Annelies Allain talked about the experiences of one campaign, including three points that would also be useful for us in trying to deal with biotechnology: first we must have some kind of `Vision', where we are going, what kind of structure we want to see and what the alternatives are. Without alternatives there is no vision. It is like trying to focus a camera with no film in it. It is no point trying to focus if you do not know where you want to go.
Annelies' second point is `Visibility'. How do we make a campaign like this public? We talked about various strategies, both in terms of information in the media, and how to get it on the UN agenda. The issue has to become as visible as possible. If we cannot make it visible, if we cannot translate it into the lives of ordinary people in such a way that the media and the governments are going to be interested, we are not going to move anything or anyone. The issue will be considered rather remote.
The third point is that `Victims' have to get together, which means we have to identify them and help them to speak up and be heard.
These three `Vs', Vision, Visibility, and Victims, are going to be important ingredients in our campaign. So the campaign will have to have proactive forces looking at the alternatives we want, active ones and reactive ones certainly, because of the world that we live in. If we cannot react sufficiently, we have to seek those solutions that give us the power to do things our own way. And those alternatives must be concurrently developed.
It was also useful that Martin Abraham reminded us that there was a Green Revolution, which, as a lot of people will certify, has gone wrong, and that there are still people celebrating it as a victory-amazingly. (I suppose it takes time to communicate these kinds of things.) We must not forget the lessons of the Green Revolution, as this new revolution-'gene revolution' is about to begin.
But more important than that, the revolution we should be concerned with is our own revolution-you can say the peoples' revolution-and our ability to organize and respond to the biorevolution. It is a revolution that will have to bring not only the PhDs together. It will also have to bring together what I call the BSTs, the 'Blood, Sweat and Tears people', the farmers, the peasants and ordinary people, who don't have PhDs but have their blood, sweat and tears to contribute. It will also have to bring together what you may call the YOSs, the `Your Obedient Servants'. These are the people who, in fact, control institutions-international or national ones-the public servants, who are there paid by the structure in order to serve humanity as `obedient servants'.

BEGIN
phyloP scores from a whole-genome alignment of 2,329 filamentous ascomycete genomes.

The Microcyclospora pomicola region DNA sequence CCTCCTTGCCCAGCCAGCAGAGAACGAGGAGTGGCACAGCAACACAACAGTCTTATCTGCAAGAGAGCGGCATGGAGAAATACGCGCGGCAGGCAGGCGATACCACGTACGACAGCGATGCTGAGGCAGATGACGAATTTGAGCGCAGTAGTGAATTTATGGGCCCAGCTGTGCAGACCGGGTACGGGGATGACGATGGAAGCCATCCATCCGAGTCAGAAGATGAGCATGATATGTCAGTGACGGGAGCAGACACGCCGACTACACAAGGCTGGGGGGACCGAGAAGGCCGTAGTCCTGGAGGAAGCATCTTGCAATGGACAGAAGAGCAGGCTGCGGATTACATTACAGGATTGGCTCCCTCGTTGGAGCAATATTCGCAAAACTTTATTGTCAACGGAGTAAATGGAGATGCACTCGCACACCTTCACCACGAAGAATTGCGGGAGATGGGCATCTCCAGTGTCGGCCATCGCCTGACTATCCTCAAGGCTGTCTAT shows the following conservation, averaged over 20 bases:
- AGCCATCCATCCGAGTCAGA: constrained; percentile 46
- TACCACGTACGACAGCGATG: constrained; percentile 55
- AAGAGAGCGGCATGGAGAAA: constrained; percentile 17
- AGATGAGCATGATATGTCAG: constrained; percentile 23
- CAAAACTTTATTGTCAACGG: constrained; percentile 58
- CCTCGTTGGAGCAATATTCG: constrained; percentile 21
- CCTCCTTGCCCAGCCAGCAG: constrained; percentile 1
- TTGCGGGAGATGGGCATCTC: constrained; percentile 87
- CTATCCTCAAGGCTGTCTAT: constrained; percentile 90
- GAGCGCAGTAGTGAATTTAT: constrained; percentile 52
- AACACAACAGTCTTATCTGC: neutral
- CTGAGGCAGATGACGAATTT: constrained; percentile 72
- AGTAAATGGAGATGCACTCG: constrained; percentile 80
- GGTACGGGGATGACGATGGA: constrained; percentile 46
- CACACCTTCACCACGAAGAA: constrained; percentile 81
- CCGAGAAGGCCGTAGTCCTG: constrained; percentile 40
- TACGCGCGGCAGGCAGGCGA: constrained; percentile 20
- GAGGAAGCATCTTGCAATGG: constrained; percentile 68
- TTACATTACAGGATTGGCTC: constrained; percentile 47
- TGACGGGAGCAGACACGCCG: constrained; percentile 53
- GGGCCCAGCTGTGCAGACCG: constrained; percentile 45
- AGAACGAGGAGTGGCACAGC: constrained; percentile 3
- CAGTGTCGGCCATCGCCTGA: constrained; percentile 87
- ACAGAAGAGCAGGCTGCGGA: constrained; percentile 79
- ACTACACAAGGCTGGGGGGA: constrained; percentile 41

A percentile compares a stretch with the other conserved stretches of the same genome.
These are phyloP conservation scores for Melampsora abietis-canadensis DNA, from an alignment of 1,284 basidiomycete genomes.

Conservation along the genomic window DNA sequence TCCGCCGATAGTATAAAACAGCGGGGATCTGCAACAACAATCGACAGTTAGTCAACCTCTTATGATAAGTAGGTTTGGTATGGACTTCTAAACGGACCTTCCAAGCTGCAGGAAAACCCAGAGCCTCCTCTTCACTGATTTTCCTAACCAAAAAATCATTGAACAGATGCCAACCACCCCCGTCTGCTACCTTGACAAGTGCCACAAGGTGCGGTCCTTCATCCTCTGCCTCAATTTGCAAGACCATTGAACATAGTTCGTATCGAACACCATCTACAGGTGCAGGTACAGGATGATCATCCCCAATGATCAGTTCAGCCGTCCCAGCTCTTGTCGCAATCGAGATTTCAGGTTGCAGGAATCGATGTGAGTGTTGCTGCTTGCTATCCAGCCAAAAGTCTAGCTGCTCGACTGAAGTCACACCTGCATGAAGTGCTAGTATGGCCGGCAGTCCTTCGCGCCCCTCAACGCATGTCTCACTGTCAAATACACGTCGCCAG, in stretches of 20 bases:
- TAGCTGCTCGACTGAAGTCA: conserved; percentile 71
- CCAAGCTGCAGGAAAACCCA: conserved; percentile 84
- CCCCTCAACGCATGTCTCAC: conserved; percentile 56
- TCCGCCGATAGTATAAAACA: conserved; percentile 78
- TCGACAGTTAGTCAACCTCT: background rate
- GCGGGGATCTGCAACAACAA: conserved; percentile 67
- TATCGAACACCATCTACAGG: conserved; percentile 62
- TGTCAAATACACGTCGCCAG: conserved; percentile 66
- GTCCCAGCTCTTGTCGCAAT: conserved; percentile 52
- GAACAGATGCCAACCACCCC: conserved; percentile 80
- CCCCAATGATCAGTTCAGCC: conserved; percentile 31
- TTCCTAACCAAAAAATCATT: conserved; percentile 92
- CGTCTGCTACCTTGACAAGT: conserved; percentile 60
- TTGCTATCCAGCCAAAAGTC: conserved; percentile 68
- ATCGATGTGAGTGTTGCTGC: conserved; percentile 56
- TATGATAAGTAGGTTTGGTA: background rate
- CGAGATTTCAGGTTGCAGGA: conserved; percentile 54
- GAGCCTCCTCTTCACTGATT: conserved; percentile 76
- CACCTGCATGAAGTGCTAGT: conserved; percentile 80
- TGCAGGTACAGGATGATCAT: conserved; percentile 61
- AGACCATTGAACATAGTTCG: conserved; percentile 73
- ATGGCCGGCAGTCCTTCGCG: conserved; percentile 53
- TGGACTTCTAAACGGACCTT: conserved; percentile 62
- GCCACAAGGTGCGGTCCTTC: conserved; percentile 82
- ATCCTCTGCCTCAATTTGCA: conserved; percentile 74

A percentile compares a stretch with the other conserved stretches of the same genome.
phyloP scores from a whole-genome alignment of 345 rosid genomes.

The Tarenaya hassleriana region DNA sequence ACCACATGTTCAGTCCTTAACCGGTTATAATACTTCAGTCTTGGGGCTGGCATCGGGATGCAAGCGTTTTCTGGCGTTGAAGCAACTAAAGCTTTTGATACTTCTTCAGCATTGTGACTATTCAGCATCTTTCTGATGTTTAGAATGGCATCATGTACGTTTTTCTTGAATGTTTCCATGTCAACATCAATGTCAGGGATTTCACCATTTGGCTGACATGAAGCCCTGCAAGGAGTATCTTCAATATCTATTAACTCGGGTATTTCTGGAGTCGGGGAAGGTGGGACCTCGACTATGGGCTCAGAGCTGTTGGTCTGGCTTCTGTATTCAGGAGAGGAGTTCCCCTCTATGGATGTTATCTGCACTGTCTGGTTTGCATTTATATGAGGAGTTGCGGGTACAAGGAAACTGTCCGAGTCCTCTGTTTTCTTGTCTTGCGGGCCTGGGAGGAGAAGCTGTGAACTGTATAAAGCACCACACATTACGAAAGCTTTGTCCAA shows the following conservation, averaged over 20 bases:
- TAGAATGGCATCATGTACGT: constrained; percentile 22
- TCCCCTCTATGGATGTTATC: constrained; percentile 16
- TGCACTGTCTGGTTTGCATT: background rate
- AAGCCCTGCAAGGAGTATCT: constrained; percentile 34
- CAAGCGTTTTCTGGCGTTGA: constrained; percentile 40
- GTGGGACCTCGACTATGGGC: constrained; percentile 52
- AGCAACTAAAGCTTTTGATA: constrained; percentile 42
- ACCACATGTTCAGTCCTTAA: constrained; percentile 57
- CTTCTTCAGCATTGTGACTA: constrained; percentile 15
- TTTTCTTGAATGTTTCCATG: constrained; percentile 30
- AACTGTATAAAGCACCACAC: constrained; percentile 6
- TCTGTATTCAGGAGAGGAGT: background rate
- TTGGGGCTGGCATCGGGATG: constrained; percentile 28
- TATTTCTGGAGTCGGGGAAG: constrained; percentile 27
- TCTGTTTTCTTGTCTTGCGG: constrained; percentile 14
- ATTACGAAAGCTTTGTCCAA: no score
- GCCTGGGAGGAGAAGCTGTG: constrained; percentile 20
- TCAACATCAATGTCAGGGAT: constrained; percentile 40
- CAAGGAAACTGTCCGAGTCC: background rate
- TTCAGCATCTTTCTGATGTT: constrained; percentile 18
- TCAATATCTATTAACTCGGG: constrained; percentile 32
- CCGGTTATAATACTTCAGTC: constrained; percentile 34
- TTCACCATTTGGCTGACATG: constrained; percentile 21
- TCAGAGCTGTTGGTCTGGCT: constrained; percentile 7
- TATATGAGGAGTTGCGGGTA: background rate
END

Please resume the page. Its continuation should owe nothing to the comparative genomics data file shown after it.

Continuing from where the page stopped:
Can we get all the elements together to start our peoples' revolution? I think we can. We have a vision, the Bogeve Declaration demonstrates that. It has a very important ingredient in being rooted in people and being rooted in the environment. We also have a symbol. Vandana Shiva contributed the symbol the Seed. We think of the seed, in all its forms, including the seed for our work, for our own revolution. We also have an organization, considering the four major global citizens' networks represented at Bogeve (PAN, HAI, SAN and IBFAN) and the issues they are concerned with: pesticides, pharmaceuticals, seeds and babyfood, which are all affected by the biotechnology issue. So we have a structure with hundreds, maybe thousands of other groups that are working in these areas.
We have developed out of Bogeve a personally linked solidarity and a light
participatory support structure that will help, we hope, get this revolution
going. This is what we have begun. I hope out of this action we will see biotechnology
used as a tool only with caution and in a critical, rational and people-oriented
way. Then perhaps it may be able to make some contribution to people's well-being.